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Light Research @ MMU

Exploring the Virtual Darkened Landscape: Light and Dark in Alan Wake

Video game designers work in light and dark. In a medium in which all actions are ultimately represented in pixels of light, what to brighten and what to darken is central to the decision making process. Over the last few years, games such as The Last Of Us, L.A. Noire, The Walking Dead, Silent Hill and BioShock have paid increased attention to creating stories which derive from the atmosphere generated by this interplay of dark and light across a virtual landscape. The clearest example of this is the 2010 release Alan Wake. A Stephen King-inspired homage to American literary and film horror, Alan Wake is the story of a novelist who travels with his wife to the remote New England town of ‘Bright Falls’ in order to try and overcome his writer’s block. After his wife disappears, the protagonist – Alan Wake – becomes involved in a supernatural adventure in order to save her.

It’s here that light and dark enter into the game. During the day Bright Falls is a normal, if slightly eerie, small American town. But at night the town, and the wooded landscape around it, becomes haunted with the ‘Dark Presence’, a ghostly spirit which inhabits people, objects and buildings. Wake defends himself with a series of ‘light’ weapons: torches of varying strengths, flare guns and flash-bangs.  These lights, when focused on a possessed body, damage the Dark Presence and allow Wake to progress in his search for his wife. Street-lights and brightly lit buildings – often powered by small generators that the player has to start as part of the gameplay – are areas of safety, in which Wake’s health is restored and in which he is protected from attack.

Alan Wake 1






In Alan Wake, the landscape at night is a dark, threatening expanse, from which danger and demons emerge – sometimes slowly shifting out of the background, other times charging quickly from nearby. The gameplay mainly takes place in dark forested landscapes, with the moon and artificial illumination providing limited lighting. Phenomenologist Eugene Minkowski argues that in darkness, as we can’t see people and objects around us, we cannot as easily make the distinction between the self and the Other, between the internal and external. We are therefore rendered more vulnerable and open to other bodies, with our sense of self reduced. To quote Minkowski, darkness “does not spread out before me but touches me directly, envelops me, embraces me, even penetrates me, completely, passes through me, so that one could almost say that while the ego is permeable by darkness it is not permeable by light. The ego does not affirm itself in relation to darkness but becomes confused by it” (E. Minkowski, Lived Time, 1970: p429)

Similarly, the game is often unclear as to whether events that are taking place should be as interpreted as real, or a fiction of Wake’s mind. Alan Wake’s creative designer Sam Lake sets out this relationship:“In Alan Wake’s world, the monsters that your imagination conjures up in the dark come true, but they are still destroyed when the lights are turned on. Darkness equals madness and terror, nightmares and death.” To experience the darkened landscape of Bright Falls is to experience an atmosphere of perpetual threat, never knowing where the self ends and where the dangers of the dark begin.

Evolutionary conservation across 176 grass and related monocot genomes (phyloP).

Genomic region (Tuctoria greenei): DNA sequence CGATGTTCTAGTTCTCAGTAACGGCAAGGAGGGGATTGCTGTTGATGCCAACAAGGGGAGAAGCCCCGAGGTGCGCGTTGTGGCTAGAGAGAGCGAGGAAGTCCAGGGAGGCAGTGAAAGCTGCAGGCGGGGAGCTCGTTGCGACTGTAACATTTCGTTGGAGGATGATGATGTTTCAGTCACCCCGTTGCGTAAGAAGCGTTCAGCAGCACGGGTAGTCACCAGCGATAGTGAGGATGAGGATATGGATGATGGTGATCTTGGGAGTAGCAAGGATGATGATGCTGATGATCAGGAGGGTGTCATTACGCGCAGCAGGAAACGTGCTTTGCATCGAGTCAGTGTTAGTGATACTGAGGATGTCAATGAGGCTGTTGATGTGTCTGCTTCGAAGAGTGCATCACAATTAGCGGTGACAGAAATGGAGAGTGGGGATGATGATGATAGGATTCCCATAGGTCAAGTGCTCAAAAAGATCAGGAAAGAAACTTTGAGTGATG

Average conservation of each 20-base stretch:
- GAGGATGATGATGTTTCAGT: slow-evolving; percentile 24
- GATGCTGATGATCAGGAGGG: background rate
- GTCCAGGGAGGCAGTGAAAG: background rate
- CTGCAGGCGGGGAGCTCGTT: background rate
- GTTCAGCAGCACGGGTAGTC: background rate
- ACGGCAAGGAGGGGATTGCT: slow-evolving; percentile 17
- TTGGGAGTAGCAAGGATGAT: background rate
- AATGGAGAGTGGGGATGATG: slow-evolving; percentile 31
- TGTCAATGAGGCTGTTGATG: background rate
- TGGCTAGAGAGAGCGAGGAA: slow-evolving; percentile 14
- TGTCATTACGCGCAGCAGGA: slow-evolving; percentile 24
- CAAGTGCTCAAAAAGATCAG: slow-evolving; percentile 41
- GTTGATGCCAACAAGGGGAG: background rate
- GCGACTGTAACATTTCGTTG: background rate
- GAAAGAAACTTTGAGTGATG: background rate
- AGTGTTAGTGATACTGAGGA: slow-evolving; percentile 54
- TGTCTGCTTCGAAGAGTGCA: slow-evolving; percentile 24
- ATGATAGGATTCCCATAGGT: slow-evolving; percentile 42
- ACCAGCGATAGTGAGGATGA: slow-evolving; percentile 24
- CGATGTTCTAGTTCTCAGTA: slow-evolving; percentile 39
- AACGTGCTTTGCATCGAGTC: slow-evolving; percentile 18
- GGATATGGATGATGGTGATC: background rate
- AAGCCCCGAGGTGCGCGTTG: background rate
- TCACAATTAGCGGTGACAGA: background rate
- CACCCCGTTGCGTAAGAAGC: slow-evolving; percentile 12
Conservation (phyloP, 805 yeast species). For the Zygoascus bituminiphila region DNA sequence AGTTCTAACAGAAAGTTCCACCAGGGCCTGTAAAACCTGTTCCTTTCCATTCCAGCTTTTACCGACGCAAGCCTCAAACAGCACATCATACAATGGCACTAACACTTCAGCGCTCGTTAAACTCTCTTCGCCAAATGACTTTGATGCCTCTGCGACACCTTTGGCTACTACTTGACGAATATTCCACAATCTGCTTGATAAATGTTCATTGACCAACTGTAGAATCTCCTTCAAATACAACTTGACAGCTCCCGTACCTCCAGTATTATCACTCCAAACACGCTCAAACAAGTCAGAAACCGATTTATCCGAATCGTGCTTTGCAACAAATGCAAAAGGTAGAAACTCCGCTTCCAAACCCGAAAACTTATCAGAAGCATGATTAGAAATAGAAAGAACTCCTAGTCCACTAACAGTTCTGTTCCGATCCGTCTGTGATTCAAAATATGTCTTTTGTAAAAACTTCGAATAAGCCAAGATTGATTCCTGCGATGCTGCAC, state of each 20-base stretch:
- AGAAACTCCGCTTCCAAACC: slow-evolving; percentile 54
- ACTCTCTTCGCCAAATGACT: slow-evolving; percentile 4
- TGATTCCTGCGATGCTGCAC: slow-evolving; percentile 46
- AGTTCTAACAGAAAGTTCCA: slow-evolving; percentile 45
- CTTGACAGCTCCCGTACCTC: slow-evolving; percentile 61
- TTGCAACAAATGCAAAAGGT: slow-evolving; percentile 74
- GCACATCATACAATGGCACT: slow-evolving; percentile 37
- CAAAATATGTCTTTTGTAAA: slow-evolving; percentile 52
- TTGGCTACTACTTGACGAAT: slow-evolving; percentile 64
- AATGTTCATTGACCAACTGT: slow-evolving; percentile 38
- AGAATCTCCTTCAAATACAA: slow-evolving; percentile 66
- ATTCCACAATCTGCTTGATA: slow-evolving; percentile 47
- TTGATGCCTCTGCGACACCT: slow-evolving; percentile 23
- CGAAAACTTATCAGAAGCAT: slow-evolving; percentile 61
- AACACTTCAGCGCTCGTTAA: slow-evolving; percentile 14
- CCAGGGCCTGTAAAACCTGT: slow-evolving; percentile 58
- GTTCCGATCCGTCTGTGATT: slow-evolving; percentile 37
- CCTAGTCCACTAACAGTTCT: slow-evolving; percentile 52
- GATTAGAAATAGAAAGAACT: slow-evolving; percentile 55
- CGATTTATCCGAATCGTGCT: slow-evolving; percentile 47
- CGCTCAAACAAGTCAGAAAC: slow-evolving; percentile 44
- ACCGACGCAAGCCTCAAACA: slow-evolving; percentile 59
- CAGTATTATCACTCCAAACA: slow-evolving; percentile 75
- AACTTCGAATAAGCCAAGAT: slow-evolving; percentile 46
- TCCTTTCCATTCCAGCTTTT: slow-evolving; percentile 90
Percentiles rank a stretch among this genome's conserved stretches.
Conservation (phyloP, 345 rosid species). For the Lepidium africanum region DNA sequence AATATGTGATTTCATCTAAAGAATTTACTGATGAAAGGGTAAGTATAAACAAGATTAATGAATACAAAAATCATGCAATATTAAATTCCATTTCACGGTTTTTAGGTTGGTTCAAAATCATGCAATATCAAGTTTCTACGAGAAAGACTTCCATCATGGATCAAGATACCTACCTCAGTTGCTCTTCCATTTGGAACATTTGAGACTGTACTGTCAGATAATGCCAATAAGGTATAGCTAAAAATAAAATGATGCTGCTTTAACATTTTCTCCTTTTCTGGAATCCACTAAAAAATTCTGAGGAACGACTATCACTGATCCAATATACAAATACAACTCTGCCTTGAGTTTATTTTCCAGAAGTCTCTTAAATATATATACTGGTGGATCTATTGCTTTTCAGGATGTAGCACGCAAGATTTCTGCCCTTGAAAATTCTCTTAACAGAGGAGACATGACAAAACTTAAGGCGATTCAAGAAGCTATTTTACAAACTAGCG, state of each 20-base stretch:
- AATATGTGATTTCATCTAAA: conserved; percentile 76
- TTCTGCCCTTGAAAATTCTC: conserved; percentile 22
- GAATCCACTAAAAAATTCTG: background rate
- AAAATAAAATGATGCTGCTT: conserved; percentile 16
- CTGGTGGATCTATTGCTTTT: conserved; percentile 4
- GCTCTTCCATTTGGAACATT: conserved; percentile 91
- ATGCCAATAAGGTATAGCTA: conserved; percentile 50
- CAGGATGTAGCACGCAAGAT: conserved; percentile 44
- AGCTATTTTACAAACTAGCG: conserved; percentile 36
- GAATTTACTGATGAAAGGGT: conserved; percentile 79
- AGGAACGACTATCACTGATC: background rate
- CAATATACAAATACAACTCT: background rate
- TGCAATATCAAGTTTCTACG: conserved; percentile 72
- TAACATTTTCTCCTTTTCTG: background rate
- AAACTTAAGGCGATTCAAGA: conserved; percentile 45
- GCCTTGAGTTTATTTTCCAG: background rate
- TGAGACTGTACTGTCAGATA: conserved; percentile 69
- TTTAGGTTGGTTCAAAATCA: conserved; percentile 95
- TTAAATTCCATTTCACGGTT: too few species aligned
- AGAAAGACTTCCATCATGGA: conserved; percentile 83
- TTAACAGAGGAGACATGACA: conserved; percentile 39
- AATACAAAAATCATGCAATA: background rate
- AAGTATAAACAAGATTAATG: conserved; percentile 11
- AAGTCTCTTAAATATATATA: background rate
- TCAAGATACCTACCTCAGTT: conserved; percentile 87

Alan Wake 2






By contrast, light in Alan Wake takes on multiple protective roles. The light of the moon is often all that guides the player, with reflections on lakes, buildings and wispy clouds helping light the way. In the beam from Alan’s torch, or bright shine of the flash-bangs, light becomes the game’s primary weapon. Then in the protective glow of streetlights, or in lit rooms, light acts as a forcefield, a cone within which both Wake and the player can briefly rest, safe from the intensity of the dark landscape surrounding them. Here, the games designers set out to explore how the presence of light builds protective atmospheres: “We wanted the player to really feel different emotions depending on the amount of light that was present – safety, fear, insecurity, resolution – and to have the feeling of being either totally lost or having a sense of direction by following light.”

Again the experience created reflects Minkowski’s argument that to experience light is often to experience protection. In light, objects and people are ‘held’ safely at a distance: light acts as a protective field, allowing us to create a sense of bounded, independent self. The players in Alan Wake finds themselves pausing under lights, enjoying the experience of safety and comfort before plunging themselves into the gaming action of the dark again.

While the story of Alan Wake might draw from a contemporary alienation from the night, in which darkness is always presumed to be negative in relation to light, it also builds on longstanding literary and narrative tropes. It then ties these into the established architectural and design practices of using light and dark to create atmospheres in physical spaces. By doing this in the context of a video game, the designers are able to create and discover a new series of possibilities for experiencing atmospheres and landscapes in which the player’s emotional responses to the game reflect the varying levels of light and dark.

Posted by Dr Robert Shaw, Durham University:

December 11th, 2013 - 10:32am

Crowd Darkening: Designing darkness in a Berlin park